“The health care industry tends to be more stable than most because the need for health care does not fluctuate with economic conditions. That steady employment base creates opportunities throughout other sectors of the local economy. The average wage in a hospital usually exceeds the local and national averages because there are so many skilled positions needed in a hospital. Most hospitals have internal training programs that provide opportunities for entry level employees to advance their careers,” says Broermann.
Hospitals also have an intense economic impact on their localities, including a skilled workforce, investment in real estate and capital improvements and a halo effect of good health care that appeals to businesses and people relocating to the area.
Hampton Roads Chamber of Commerce president Bryan Stevens says that everyone benefits from local high quality health care.
“Health care is extremely important to our economy. It’s one of the top three priorities for businesses looking to relocate or start here. Businesses are always looking for health and education opportunities for their employees and their families. We promote that quite a bit. ‘Relocate here, we have big hospitals and top facilities,’” he says.
Our numerous military branches also provide health care for service members and their families as well, increasing the variety of care and services available.
Health Care and Industry: Partners in Growth
“Health care is often overlooked in the three legged stool of military, port and tourism. There’s around 900,000 high-paying jobs. Even though most hospitals are non-profits, they still bring income tax from their employees, real estate tax on the homes that those employees buy with their stable income and some additional revenue,” says Stevens.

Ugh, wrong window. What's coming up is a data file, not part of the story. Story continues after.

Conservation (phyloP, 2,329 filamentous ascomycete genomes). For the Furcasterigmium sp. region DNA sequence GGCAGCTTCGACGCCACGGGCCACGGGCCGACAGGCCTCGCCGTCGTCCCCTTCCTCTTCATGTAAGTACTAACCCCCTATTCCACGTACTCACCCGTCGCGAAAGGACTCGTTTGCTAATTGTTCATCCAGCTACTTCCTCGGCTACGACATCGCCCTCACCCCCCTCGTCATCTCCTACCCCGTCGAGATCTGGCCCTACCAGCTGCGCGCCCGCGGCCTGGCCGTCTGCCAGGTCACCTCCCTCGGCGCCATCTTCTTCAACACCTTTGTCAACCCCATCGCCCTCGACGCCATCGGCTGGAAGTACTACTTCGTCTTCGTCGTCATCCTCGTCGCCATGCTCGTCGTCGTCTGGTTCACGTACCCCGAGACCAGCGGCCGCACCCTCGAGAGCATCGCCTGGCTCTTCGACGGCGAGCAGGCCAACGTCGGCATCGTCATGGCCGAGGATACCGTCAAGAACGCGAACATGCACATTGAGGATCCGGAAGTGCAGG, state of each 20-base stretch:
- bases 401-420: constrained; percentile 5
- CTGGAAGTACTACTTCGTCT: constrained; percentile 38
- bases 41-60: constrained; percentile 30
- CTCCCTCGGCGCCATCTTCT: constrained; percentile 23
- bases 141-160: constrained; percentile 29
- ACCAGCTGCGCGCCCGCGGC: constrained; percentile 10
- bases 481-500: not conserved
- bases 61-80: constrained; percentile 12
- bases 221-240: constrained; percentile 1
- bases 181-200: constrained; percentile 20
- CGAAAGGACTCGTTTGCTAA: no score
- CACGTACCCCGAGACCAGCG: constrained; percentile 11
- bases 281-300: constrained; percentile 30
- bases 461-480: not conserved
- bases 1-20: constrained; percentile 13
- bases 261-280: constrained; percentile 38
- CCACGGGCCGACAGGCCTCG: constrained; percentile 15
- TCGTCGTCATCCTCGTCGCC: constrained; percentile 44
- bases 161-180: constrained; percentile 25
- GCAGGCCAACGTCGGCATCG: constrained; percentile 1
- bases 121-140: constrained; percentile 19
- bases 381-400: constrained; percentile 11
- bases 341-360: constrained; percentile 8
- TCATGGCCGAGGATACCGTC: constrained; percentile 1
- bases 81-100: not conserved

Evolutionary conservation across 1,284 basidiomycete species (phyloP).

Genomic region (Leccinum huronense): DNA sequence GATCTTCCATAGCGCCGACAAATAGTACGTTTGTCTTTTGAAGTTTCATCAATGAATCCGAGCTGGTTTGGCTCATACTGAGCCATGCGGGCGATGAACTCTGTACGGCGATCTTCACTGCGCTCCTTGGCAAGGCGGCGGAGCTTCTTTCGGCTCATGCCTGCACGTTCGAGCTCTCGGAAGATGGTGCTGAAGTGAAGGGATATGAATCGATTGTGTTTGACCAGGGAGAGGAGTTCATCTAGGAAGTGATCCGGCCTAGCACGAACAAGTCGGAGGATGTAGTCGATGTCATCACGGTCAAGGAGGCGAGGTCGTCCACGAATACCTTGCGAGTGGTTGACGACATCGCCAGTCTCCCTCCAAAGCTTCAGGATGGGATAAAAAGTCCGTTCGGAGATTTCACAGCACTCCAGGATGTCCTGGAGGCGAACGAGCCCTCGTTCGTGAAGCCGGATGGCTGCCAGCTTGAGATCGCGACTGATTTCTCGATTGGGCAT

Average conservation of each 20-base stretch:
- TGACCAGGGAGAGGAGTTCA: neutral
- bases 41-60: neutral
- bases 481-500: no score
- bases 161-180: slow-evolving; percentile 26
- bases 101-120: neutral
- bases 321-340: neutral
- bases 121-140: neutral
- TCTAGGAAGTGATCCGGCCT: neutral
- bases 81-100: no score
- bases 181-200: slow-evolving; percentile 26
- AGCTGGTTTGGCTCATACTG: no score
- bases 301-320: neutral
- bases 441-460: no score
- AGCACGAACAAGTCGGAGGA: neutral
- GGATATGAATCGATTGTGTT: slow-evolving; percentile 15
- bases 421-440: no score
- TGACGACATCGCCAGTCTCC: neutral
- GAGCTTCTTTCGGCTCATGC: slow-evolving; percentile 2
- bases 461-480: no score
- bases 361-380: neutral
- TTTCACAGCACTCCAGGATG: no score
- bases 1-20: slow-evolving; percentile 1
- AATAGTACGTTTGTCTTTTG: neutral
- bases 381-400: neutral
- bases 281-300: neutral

“Not only do we have four health systems in Hampton Roads, but clinics, doctors’ offices, a medical school and an insurer, Optima. And we’re looking at biotech expansion,” says Stevens.
Michael Dudley, president and CEO of Optima Health and senior vice president of Sentara Healthcare says that having a local insurance company benefits the economy of the community in which it operates in two ways.
“First, Optima works closely with hospitals and physicians to assure the right care is delivered at the right time in the right setting. The result of providers and health plan working together is high quality of care, enhanced patient experience and affordable coverage. Second, Optima is a not-for-profit health plan. That means that the income earned by Optima is returned to the community in the form of lower premiums and investment in health care services, technology or facilities,” Dudley says.
100 Cents Spent, 66 Cents Paid Back
Virginia hospitals are feeling the pinch from both the state government and the federal government. Medicare reimbursement from the federal government, is about 88 cents for every dollar, with Medicaid from the commonwealth of Virginia around 64 cents per dollar. That means that the dollar is spent, but the expected repayment is never worth 100 cents. A rise in the aging population on Medicare means more patients with lower reimbursement for services.
Under federal law, all Medicare-participating hospitals with emergency departments must screen and provide stabilizing care to someone with an emergency condition, regardless of their ability to pay. Nearly all hospitals provide some level of uncompensated care, but the amount varies across hospitals and is related to the size of the hospital, ownership type and location. This is categorized as “charity care” but is not the only financial cost absorbed by the hospitals. Because Virginia did not expand the Medicaid program under the option to do so with the Affordable Care Act, many more people below the poverty line remain uninsured than in states where coverage was expanded.
According to a report by VHHA, in 2013, hospitals in Virginia provided $628 million in charity care (to uninsured or underinsured individuals), offered $376 million in community benefit programs (where they reached out to the community to offer services, education, research, in-kind contributions.) In addition, they offered $135 million in subsidized health services (paying part of the cost for the service) and then had a Medicaid shortfall of $341 million (where they were underpaid by Medicaid by the state). VHHA’s campaign aims to remind the public that hospitals are assets, not liabilities, and Connaughton aims to get state and federal legislators to support health care providers whole heartedly.
“We want to open minds to think about how important we are and who we are and that we have challenges. Health care has been through a lot of politics. It shouldn’t be partisan—let’s put aside politics and focus on hospitals as great assets, community drivers, and then sit down and work on solutions,” Connaughton says. “What we want in five years is to have a stable and growing hospital and health care sector in state.”